Christmas movies: From 'Django: Unchained' to 'Les Misérables'
- January 9, 2013
By Angela Hill
Staff Writer, Oakland Tribune and Bay Area News Group
With little else to do on a lazy, nog-filled Yuletide afternoon, many people opt for a trip to the movie theater to catch a flick or two. Not unlike the shepherds of old watching their flocks by night because they didn't have cable.
Yet on Christmas Day, this blessed time heralding peace and goodwill to mankind, Hollywood is offering these joyous tidings: blown-off heads, men being ripped apart by dogs and the n-word uttered at least 110 times (someone actually counted) in Quentin Tarantino's "Django: Unchained," a pre-Civil War "Kill Bill" with vengeful slaves and bounty hunters. It opens Christmas Day. Joy to the world.
Or this year's holiday moviegoers might choose "Les Misérables," yet another Dec. 25 release to leave viewers with sweet visions dancing in their heads -- scenes of wretched lives, consumptive prostitutes and, for some unknown reason, Sacha Baron Cohen. One critic said this version of the popular Broadway musical feels like "a nonstop series of death arias."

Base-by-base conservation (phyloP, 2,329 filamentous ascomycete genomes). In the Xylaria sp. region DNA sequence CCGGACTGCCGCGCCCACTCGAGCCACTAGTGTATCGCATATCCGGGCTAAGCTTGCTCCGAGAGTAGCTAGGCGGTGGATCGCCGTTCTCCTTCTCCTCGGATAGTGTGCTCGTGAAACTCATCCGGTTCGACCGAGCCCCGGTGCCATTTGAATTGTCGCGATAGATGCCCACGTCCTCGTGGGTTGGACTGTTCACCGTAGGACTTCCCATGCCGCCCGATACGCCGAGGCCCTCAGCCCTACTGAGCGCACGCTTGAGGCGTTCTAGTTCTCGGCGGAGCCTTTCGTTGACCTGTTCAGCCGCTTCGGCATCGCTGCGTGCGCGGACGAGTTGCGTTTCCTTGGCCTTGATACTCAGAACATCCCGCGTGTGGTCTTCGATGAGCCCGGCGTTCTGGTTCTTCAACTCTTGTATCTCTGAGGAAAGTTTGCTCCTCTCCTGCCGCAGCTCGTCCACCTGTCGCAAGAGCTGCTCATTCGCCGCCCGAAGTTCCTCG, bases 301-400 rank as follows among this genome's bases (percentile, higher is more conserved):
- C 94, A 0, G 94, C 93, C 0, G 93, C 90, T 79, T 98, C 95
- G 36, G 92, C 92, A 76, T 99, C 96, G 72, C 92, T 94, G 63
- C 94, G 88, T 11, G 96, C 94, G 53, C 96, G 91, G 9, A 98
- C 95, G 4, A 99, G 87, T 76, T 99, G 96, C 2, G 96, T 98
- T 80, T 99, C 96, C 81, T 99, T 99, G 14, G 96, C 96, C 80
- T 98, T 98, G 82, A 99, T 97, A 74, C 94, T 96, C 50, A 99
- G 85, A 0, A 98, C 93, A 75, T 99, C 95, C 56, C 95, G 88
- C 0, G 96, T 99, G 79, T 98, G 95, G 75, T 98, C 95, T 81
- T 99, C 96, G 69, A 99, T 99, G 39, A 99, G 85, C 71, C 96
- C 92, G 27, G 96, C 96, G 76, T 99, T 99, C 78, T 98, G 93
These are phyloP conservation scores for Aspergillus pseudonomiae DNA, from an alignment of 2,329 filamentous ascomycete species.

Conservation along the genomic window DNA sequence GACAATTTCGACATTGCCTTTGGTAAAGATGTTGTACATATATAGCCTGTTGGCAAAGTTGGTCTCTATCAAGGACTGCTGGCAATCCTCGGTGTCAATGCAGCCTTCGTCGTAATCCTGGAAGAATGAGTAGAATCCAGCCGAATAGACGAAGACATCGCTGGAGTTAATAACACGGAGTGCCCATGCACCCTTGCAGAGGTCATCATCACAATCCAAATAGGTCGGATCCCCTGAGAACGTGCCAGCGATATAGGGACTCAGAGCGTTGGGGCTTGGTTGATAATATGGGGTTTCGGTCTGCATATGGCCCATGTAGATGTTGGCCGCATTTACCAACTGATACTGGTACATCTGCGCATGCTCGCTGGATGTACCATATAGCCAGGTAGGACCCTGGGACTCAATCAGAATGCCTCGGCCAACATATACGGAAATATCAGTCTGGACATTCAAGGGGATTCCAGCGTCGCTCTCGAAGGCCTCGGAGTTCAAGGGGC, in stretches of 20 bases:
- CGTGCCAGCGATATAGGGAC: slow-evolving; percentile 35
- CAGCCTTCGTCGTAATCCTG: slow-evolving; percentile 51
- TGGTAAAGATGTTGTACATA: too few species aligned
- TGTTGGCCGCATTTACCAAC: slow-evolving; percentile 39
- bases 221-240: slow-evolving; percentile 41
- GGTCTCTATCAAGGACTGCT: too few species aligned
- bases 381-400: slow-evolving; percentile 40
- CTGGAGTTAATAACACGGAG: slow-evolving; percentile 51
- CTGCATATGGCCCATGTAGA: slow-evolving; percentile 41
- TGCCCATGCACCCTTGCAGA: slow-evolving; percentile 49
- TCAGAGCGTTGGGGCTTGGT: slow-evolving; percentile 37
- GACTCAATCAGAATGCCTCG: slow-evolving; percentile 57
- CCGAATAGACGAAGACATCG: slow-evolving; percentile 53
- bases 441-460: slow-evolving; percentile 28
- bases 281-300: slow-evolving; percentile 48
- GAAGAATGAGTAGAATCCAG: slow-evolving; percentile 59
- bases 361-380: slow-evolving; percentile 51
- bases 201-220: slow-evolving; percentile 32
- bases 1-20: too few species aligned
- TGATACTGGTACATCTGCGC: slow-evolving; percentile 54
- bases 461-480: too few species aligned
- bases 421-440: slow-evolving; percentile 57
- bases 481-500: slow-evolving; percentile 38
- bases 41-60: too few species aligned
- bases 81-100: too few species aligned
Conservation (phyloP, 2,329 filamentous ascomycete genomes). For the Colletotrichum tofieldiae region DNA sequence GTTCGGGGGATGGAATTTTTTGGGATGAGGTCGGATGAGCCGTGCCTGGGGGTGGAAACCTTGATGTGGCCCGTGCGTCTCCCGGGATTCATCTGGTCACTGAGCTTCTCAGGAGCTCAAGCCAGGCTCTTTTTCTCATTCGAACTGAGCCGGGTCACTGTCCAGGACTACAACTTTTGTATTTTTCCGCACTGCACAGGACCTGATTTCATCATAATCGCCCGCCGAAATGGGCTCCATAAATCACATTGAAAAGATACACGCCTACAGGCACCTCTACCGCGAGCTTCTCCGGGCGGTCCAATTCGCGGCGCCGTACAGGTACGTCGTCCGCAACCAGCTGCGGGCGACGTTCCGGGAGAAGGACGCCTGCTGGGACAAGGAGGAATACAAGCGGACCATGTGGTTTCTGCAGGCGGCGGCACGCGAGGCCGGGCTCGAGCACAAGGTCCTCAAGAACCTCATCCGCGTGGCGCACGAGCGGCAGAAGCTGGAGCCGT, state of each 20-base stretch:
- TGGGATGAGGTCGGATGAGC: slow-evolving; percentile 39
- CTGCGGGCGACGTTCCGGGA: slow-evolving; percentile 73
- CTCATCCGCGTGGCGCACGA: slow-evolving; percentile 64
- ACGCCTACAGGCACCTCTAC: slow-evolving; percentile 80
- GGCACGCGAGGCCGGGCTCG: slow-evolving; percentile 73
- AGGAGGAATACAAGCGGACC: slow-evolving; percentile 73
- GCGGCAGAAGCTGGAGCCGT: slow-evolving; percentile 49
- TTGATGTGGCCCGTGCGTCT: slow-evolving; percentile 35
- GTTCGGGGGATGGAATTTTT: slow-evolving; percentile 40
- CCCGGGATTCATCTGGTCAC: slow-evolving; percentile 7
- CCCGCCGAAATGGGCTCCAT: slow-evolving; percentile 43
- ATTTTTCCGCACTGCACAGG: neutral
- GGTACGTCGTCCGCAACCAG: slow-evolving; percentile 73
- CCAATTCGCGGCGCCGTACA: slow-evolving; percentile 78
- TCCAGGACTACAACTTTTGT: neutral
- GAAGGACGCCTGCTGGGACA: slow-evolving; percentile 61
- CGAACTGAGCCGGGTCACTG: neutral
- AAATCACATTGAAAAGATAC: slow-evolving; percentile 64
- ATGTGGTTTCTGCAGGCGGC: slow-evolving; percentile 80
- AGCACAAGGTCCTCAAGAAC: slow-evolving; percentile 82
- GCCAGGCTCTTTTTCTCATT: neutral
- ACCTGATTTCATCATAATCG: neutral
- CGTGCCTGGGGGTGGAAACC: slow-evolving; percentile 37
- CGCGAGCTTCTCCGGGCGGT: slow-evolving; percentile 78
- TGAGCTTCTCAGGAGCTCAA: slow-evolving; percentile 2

Indeed, if George Bailey were alive and a real person, this stuff would probably kill him.
"That does seem wrong," Joann Zimmerman, 58, of Oakland, said of the "Django" release. "If it's Tarantino? On Christmas Day? No."
Zimmerman, who manages a dental office, doesn't typically go to the movies on this holiday anyway and will spend the afternoon with her 88-year-old mom. "And I sure don't think she'd like to see 'Django,'" she said.
On the other hand, Irma Glidden of Alameda just might.
"We always go to the movies on Christmas. Have for years. It's a family event," she said last week out in front of Alameda City Hall, where she works. "The day is always so lazy and relaxing. You don't have to work, all the shopping's done. Even if you went to a movie like 'Django,' it's still an escape."